The wearables and IoT markets have a certain air of desperation—that is, many products in these categories smack of solutions in search of a problem. Citing an Argus Insights report, Junko Yoshida said at EE Times, “Consumer wearable devices are hitting the wall. The market demand for body-worn gadgets has been declining all year.” The flagship of consumer wearables is the fitness band, although the smartwatch is seeking to steal the spotlight. Fitness bands, as single-function devices lack the potential for broader appeal that a smartwatch enables. Yet even smartwatches are highly limited owing to their tiny screens and often short battery life.
This situation raises the question of whether the IoT is truly a rich untapped market. Will consumers bore of their Internet-connected stoves and frying pans just like they bore of their fitness bands? Who, for instance, will be designing apps for smartphone-controlled lightbulbs? Fortunately or unfortunately, novelty is a strong selling point for many doomed products. Notes Colin Neagle at Network World, “While [the loss in consumer interest in fitness bands] could signal a move toward more capable smartwatches, it might also be a cause of the widespread drop in interest in wearables. If even the early adopters have become so dissatisfied, why would other consumers care about the technology?” The IoT must likewise show lasting value for consumers in ways that are real and affordable for the functions they deliver (e.g., the premium on a refrigerator that can tell you you’re out of milk may not be worth the value in terms of capability).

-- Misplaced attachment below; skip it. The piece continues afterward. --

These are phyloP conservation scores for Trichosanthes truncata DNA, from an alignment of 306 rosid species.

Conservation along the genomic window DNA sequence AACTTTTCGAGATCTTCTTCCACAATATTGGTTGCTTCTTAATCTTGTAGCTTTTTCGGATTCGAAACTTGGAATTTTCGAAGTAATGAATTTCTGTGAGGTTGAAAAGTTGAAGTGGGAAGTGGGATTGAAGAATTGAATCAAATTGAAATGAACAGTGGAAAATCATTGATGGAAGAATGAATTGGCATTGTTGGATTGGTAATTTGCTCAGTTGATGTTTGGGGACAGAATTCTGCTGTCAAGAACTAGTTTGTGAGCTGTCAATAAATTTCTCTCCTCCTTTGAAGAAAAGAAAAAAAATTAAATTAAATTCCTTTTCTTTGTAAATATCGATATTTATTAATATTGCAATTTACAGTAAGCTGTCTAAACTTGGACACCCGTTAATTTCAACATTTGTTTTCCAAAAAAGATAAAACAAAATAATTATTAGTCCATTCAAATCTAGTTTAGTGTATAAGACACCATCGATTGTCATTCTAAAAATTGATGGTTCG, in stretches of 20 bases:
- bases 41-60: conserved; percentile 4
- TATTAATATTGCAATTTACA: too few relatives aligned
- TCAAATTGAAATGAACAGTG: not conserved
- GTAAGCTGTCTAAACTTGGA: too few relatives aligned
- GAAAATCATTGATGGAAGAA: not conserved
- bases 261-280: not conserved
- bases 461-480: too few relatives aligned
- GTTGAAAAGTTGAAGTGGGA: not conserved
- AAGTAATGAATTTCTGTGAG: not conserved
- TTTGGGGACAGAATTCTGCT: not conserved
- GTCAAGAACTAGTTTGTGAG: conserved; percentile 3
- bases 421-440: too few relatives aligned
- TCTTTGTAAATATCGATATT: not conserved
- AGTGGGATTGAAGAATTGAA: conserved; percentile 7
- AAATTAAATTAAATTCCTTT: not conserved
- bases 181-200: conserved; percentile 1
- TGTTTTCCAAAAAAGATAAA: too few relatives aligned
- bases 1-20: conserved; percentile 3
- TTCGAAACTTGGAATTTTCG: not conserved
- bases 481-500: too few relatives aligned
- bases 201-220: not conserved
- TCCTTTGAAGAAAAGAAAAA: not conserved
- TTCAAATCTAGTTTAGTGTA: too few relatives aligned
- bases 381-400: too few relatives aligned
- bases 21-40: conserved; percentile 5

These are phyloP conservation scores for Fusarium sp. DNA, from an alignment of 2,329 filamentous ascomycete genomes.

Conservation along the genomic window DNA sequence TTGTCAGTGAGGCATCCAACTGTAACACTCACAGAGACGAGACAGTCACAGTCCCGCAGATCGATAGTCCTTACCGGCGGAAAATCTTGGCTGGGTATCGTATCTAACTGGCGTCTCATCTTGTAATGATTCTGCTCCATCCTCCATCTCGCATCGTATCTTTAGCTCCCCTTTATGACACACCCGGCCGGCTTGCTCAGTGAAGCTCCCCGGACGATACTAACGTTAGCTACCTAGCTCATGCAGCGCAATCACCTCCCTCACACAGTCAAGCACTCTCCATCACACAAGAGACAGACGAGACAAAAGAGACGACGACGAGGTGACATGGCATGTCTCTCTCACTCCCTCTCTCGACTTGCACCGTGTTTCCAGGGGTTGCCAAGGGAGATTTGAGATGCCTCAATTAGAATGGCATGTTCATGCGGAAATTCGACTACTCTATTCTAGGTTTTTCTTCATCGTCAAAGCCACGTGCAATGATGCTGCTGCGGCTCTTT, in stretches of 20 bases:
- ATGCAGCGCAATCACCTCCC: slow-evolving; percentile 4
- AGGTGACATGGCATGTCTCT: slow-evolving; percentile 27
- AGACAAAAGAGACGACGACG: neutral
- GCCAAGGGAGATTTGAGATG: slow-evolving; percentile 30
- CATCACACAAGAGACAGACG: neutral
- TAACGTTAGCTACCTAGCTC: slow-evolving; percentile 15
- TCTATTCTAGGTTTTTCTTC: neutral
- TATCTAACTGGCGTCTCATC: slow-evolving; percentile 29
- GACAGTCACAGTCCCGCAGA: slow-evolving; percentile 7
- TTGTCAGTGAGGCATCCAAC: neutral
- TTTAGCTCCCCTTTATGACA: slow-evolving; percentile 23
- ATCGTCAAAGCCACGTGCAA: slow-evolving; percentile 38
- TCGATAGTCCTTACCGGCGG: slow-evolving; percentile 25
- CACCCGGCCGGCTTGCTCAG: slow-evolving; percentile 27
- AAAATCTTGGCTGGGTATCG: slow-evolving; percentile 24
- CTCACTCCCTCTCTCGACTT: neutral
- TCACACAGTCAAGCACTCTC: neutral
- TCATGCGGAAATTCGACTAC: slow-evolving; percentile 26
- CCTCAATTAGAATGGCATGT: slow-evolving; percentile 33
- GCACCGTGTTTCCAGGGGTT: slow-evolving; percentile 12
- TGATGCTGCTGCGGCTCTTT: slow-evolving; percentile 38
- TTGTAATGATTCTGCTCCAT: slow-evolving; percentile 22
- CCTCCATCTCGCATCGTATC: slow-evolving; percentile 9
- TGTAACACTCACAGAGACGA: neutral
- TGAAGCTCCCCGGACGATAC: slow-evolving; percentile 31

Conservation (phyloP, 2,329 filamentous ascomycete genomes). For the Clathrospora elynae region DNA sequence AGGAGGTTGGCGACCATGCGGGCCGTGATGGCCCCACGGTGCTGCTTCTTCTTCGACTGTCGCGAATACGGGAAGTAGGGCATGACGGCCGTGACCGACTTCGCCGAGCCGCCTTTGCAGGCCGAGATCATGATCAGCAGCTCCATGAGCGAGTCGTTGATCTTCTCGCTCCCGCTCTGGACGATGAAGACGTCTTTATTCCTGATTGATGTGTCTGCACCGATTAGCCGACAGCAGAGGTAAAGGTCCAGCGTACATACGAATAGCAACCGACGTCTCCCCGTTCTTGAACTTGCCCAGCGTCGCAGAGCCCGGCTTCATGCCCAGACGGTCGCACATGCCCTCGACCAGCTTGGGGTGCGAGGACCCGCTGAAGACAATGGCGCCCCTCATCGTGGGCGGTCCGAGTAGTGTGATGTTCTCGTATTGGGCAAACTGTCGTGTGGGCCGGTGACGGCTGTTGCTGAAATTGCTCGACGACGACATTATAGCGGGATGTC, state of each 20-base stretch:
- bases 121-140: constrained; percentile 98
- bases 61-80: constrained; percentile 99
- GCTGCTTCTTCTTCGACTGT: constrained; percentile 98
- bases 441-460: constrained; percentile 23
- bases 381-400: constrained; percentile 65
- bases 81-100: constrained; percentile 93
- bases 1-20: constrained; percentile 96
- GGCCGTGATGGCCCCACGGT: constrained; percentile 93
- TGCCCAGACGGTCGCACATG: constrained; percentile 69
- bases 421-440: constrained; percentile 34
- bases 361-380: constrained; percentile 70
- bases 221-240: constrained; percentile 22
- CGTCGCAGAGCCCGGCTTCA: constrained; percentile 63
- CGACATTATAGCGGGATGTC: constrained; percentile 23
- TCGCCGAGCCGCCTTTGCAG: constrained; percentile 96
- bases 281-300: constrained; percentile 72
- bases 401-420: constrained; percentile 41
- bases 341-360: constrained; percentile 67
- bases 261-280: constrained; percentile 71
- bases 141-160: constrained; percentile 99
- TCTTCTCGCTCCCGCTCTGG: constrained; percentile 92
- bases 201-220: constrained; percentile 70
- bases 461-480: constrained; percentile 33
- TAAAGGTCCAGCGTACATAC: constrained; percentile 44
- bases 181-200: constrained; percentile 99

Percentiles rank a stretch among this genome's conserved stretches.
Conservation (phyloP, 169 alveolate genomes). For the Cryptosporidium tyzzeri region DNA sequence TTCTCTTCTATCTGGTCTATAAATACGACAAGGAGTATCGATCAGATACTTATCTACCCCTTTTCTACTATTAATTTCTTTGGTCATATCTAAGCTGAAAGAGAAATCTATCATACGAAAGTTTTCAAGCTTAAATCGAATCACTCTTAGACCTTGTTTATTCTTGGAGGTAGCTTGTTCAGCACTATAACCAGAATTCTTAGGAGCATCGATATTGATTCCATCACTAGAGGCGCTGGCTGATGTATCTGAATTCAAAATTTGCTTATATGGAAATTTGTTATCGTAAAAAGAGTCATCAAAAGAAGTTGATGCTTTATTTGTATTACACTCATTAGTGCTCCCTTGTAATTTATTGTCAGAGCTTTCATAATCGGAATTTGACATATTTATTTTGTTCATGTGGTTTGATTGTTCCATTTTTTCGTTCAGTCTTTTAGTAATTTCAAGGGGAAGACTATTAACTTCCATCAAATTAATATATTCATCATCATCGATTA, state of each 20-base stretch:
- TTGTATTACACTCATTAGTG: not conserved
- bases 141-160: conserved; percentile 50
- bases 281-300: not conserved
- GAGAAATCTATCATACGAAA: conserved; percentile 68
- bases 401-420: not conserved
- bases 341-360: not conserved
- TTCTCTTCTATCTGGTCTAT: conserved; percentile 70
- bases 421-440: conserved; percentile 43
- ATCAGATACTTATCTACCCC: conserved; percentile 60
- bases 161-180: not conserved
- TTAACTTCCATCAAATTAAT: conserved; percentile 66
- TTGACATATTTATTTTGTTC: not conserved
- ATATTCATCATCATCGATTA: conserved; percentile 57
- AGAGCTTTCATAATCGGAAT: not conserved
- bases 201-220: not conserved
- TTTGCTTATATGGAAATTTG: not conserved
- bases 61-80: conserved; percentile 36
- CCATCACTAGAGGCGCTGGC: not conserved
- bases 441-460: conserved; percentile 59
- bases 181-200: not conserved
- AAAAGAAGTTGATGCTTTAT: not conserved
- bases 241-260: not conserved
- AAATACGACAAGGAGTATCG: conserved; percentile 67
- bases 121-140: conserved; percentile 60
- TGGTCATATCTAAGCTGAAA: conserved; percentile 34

Most likely, both the IoT and wearables markets will find niche uses, likely focusing as much (if not more) on industrial or commercial applications as on consumer applications. But that may not be enough to drive these markets to the level of sales that many vendors are hoping for.
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